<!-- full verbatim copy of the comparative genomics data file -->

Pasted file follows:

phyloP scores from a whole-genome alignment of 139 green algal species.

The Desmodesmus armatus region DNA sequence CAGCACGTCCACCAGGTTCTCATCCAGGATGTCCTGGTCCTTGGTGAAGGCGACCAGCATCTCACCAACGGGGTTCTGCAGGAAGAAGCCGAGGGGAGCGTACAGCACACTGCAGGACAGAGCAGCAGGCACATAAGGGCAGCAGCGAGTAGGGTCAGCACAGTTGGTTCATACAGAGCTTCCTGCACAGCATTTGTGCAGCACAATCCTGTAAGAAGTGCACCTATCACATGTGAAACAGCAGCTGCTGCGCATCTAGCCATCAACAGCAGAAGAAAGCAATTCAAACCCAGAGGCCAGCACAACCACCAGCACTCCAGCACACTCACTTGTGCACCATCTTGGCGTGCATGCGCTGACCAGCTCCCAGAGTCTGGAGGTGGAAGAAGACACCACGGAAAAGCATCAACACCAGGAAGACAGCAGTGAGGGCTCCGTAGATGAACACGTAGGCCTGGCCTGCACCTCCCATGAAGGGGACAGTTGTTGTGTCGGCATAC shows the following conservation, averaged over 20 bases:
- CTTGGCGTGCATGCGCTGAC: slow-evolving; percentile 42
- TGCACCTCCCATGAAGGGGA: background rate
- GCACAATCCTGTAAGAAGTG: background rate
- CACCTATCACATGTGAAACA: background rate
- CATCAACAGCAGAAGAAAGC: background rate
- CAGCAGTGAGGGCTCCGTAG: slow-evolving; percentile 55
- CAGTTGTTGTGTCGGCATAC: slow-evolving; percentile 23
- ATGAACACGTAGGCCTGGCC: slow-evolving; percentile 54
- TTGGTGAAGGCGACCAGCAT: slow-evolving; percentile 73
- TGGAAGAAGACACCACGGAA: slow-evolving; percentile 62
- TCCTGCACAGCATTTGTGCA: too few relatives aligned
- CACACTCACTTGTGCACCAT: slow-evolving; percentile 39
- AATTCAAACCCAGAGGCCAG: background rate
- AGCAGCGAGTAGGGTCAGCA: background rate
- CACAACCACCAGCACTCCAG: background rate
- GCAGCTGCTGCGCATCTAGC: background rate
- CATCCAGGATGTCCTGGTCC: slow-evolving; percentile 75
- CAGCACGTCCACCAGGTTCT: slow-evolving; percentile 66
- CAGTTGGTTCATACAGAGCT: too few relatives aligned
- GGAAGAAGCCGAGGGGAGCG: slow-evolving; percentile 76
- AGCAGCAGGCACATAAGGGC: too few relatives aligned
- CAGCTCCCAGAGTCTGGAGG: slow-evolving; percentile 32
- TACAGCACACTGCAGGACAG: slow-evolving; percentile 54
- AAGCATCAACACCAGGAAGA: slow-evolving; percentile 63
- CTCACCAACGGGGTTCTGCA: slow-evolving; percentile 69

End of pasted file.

phyloP scores from a whole-genome alignment of 139 green algal species.

The Desmodesmus armatus region DNA sequence CAGCACGTCCACCAGGTTCTCATCCAGGATGTCCTGGTCCTTGGTGAAGGCGACCAGCATCTCACCAACGGGGTTCTGCAGGAAGAAGCCGAGGGGAGCGTACAGCACACTGCAGGACAGAGCAGCAGGCACATAAGGGCAGCAGCGAGTAGGGTCAGCACAGTTGGTTCATACAGAGCTTCCTGCACAGCATTTGTGCAGCACAATCCTGTAAGAAGTGCACCTATCACATGTGAAACAGCAGCTGCTGCGCATCTAGCCATCAACAGCAGAAGAAAGCAATTCAAACCCAGAGGCCAGCACAACCACCAGCACTCCAGCACACTCACTTGTGCACCATCTTGGCGTGCATGCGCTGACCAGCTCCCAGAGTCTGGAGGTGGAAGAAGACACCACGGAAAAGCATCAACACCAGGAAGACAGCAGTGAGGGCTCCGTAGATGAACACGTAGGCCTGGCCTGCACCTCCCATGAAGGGGACAGTTGTTGTGTCGGCATAC shows the following conservation, averaged over 20 bases:
- CTTGGCGTGCATGCGCTGAC: slow-evolving; percentile 42
- TGCACCTCCCATGAAGGGGA: background rate
- GCACAATCCTGTAAGAAGTG: background rate
- CACCTATCACATGTGAAACA: background rate
- CATCAACAGCAGAAGAAAGC: background rate
- CAGCAGTGAGGGCTCCGTAG: slow-evolving; percentile 55
- CAGTTGTTGTGTCGGCATAC: slow-evolving; percentile 23
- ATGAACACGTAGGCCTGGCC: slow-evolving; percentile 54
- TTGGTGAAGGCGACCAGCAT: slow-evolving; percentile 73
- TGGAAGAAGACACCACGGAA: slow-evolving; percentile 62
- TCCTGCACAGCATTTGTGCA: too few relatives aligned
- CACACTCACTTGTGCACCAT: slow-evolving; percentile 39
- AATTCAAACCCAGAGGCCAG: background rate
- AGCAGCGAGTAGGGTCAGCA: background rate
- CACAACCACCAGCACTCCAG: background rate
- GCAGCTGCTGCGCATCTAGC: background rate
- CATCCAGGATGTCCTGGTCC: slow-evolving; percentile 75
- CAGCACGTCCACCAGGTTCT: slow-evolving; percentile 66
- CAGTTGGTTCATACAGAGCT: too few relatives aligned
- GGAAGAAGCCGAGGGGAGCG: slow-evolving; percentile 76
- AGCAGCAGGCACATAAGGGC: too few relatives aligned
- CAGCTCCCAGAGTCTGGAGG: slow-evolving; percentile 32
- TACAGCACACTGCAGGACAG: slow-evolving; percentile 54
- AAGCATCAACACCAGGAAGA: slow-evolving; percentile 63
- CTCACCAACGGGGTTCTGCA: slow-evolving; percentile 69